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A reflection on Psalm 98

The First Reading is Psalm 98.

What's your favorite new song? One of my personal joys is going to library book sales and digging through their old cd collections. I try to find songs and albums filled with the music I heard on the radio while I was growing up. In the process, I discover songs I never heard before by bands that fill the soundtrack of my youth. These songs are old but they are new to me. 

Psalm 98 is a hymn of praise separated into 3 stanzas. It begins with the command that all of us should sing a new song to God. But what would be a new song to God? For the author of this psalm, something amazing has happened. God delivered the people of Israel from some kind of national crisis. We don't know what happened (an enemy army could have invaded) but the people survived. The people are called to sing a song of thankfulness and praise. God saved the people and, sometimes, the most proper response is to sing.

But the psalm isn't saying that only the people of Israel are called to sing. Everyone, everywhere, is invited to tell what God has done. This isn't a song for only one kind of people in one kind of place. God's deliverance of Israel is a sign to everyone that God is present and active in the world. Saving Israel from a national calamity isn't only good news for Israel; it's good news for the world. God is a God who cares for God's people and God's world. And a world that's commanded to sing a new song is a world called to sing God's love song to the ends of the earth.


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A reflection on Psalm 63

Our first reading is Psalm 63.

By the end of the day today, according to our Year with the Bible reading schedule, we'll have read 89 of the 150 psalms. Many times we've encountered a place called Sheol. Sheol is a vision of what happens after death. Our vision of heaven and hell are not contained in a vision of Sheol. Sheol isn't a half-way part or a way point until people end up with God or not. Sheol, instead, is a wasteland where all end up. It's dark, lonely, and silent. When Sheol is described in scripture, it is without possibilities. Everyone there feels like they're waiting for something to happen. But since the people are dead, nothing will happen. Those who live in Sheol wait, and wait, and wait, for something that never comes. 

For the author of Psalm 63, that silence is the epitome of life in Sheol. Silence is a firm description of what death is all about. This psalm is a trust psalm where the author longs for God's presence. The author trusts that God is present and loves the author. The author has experienced God, felt God in their lives, and cannot stop talking about God. For this author, to be with God is to speak about God. To speak about God is to experience life and opportunity. A life with God is a life of words, sounds, and music. A life without God is a life that will only end in permanent silence.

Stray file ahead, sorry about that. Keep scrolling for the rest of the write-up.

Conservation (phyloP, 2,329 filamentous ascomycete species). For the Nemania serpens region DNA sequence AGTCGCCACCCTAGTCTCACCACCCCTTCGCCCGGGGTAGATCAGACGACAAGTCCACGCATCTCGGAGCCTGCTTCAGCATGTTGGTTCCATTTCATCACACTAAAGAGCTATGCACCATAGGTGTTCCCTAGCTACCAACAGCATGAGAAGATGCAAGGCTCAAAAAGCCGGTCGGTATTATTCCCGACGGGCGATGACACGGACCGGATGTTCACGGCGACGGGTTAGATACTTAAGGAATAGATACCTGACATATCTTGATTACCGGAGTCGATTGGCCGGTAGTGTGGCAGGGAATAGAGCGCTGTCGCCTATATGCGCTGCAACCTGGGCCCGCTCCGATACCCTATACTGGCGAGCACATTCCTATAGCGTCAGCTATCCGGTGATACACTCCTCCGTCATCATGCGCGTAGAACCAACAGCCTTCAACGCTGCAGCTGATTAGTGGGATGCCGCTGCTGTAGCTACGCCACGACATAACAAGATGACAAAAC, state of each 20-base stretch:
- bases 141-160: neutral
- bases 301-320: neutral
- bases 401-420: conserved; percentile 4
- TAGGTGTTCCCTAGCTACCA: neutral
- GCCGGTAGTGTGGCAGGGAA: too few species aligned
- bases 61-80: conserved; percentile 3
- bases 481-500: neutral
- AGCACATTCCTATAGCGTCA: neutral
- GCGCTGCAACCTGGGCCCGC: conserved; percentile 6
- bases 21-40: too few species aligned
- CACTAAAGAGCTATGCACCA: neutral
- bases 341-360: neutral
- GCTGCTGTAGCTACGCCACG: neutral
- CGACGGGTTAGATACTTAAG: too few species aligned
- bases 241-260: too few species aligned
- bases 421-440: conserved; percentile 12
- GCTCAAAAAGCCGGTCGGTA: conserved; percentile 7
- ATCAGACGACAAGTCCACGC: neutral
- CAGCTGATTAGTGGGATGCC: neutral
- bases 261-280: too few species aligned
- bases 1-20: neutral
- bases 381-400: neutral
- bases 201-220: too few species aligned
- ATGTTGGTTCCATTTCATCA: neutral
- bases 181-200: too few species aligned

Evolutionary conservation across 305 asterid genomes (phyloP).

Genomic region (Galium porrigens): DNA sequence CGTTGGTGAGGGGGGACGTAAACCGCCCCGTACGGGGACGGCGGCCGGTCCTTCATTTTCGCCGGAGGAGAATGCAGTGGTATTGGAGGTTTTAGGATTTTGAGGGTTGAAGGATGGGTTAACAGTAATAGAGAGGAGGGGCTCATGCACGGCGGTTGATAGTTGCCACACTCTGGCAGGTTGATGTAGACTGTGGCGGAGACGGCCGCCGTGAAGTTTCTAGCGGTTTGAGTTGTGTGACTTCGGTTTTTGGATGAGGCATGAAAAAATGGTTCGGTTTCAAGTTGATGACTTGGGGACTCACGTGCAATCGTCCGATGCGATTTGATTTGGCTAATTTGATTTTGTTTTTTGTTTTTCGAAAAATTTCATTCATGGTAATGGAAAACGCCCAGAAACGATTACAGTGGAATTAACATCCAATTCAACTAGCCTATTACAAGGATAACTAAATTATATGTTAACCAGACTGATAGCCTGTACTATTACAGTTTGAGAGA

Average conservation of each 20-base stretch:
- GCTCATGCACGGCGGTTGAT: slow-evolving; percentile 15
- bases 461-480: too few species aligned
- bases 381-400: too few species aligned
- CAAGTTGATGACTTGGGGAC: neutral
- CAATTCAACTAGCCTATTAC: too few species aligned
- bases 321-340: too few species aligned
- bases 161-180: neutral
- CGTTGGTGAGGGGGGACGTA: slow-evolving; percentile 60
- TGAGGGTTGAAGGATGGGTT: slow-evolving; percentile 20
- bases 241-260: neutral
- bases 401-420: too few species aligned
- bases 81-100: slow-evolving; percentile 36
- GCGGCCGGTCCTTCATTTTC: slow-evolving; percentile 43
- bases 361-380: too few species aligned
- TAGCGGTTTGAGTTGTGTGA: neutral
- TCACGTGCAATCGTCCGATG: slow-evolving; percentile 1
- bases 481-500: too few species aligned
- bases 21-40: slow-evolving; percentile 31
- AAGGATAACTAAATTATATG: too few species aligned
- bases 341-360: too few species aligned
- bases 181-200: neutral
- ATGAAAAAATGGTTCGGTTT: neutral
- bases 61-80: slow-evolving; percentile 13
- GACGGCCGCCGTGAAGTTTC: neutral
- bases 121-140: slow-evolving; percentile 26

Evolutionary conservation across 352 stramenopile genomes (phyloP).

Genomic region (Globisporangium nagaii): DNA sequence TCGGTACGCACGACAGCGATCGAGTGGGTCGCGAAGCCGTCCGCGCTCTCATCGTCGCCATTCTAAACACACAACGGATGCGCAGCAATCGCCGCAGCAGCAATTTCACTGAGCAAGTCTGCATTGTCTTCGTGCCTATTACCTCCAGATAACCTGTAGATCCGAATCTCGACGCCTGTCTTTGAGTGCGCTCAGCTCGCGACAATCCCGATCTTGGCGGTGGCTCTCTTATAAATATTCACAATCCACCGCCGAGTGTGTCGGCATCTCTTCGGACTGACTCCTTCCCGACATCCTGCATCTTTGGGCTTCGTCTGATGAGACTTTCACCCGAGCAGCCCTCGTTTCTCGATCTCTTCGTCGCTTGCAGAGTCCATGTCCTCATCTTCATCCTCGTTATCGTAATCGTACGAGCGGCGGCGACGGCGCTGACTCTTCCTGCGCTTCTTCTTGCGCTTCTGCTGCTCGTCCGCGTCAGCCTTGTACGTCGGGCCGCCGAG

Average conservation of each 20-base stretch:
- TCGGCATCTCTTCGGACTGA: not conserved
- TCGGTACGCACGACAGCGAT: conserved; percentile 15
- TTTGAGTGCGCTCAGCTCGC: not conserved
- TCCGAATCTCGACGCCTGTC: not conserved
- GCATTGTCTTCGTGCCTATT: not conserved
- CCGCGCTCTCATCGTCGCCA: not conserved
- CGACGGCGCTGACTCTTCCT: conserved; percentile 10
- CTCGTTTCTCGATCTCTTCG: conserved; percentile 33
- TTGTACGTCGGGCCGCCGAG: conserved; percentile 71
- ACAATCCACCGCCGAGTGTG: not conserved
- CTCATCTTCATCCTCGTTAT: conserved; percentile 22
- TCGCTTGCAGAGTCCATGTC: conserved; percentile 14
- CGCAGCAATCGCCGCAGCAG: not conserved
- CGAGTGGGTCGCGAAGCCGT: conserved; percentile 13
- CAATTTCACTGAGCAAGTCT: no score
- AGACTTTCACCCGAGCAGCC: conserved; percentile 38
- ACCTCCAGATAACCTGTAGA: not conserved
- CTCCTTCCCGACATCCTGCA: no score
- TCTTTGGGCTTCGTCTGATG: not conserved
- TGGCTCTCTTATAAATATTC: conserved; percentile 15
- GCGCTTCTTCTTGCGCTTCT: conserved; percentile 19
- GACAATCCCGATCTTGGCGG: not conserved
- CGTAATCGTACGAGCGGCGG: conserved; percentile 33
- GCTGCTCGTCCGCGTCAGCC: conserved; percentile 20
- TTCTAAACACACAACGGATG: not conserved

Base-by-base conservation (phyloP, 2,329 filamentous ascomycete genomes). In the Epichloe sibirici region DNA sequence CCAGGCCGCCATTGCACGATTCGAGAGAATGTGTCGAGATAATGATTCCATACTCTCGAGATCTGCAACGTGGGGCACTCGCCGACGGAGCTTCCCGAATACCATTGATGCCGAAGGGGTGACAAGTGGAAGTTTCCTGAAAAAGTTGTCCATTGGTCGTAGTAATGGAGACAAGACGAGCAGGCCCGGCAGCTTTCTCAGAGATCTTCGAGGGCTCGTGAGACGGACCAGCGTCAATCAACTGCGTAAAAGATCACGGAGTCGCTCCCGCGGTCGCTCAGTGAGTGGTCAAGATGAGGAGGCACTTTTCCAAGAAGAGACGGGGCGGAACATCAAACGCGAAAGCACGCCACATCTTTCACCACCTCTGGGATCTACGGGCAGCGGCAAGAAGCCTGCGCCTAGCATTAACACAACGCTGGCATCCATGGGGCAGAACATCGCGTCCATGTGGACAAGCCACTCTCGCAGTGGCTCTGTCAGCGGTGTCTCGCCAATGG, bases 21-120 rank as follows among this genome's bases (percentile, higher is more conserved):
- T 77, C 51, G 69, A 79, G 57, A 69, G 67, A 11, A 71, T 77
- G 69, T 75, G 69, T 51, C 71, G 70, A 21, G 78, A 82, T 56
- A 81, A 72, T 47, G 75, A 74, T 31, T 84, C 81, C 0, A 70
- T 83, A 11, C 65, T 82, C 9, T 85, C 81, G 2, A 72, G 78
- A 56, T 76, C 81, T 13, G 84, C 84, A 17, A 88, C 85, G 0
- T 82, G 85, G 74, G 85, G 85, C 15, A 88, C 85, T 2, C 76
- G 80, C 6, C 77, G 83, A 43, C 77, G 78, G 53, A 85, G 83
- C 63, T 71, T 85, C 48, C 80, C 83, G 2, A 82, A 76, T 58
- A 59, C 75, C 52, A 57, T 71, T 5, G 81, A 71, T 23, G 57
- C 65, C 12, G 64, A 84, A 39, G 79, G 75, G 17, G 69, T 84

The author of Psalm 63 is not saying that silence is bad but they are encouraging us to share. To trust God is to trust that we matter to God and God is active in our lives. When we experience God or see God active in someone (or something) else, we're called to share that with others. We're called to share our experiences of faith. These experiences are gifts from God that can do more than just nourish our relationship with God. By sharing these experiences, we can bring God and God's love to someone who needs it. 


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A Reflection on the Psalms

The first reading today is from Psalm 10:1-4,9-18.

When you see and experience God, what are the words that come to mind? I'll admit that even a professional religious person, my experiences of God cannot be fully described. There are times I experience such grace, love, or heart break where words are just not enough. But God-moments are not limited to only experiences that take our breath away. There are times when our spirit cries out in words of joy and lament. In those moments, we don't usually know what to say. We can sometimes worry about what we can actually say to God. We're usually comfortable having God speak to us but what words can we use to speak to God? 

Faith is more than just a belief; faith is also a language. The book of Psalms helps us to speak faith-language. These 150 short (and not-so-short) poems and songs all serve different purposes. Some are prayers asking for God's help while other's celebrate God's creation. Some were used when the King of Israel was crowned and others were the hymns and songs sung in worship. The psalms are meant to be spoken, sung, and heard. They are faith-filled words that cover the full range of human experience and emotion. Fear and joy, sadness and love are all covered in the book of Psalms. There is nothing we can bring to God that God hasn't already heard and the book of Psalms helps us bring our pain and joy to God in whatever words are comfortable to us.

Today's reading is Psalm 10. This is a Psalm centered on human suffering. In the face of evil, the psalmist wonders where God is. After last Sunday's recent terror attack in Orlando where men and women were targeted for being LGBT, that is a question we can ask too. The psalmist knows that God sees what happens and they plead for God to break the power of the wicked and evil. Their prayer is our prayer. We seek justice, love, and peace so that "mere mortals may strike terror no more."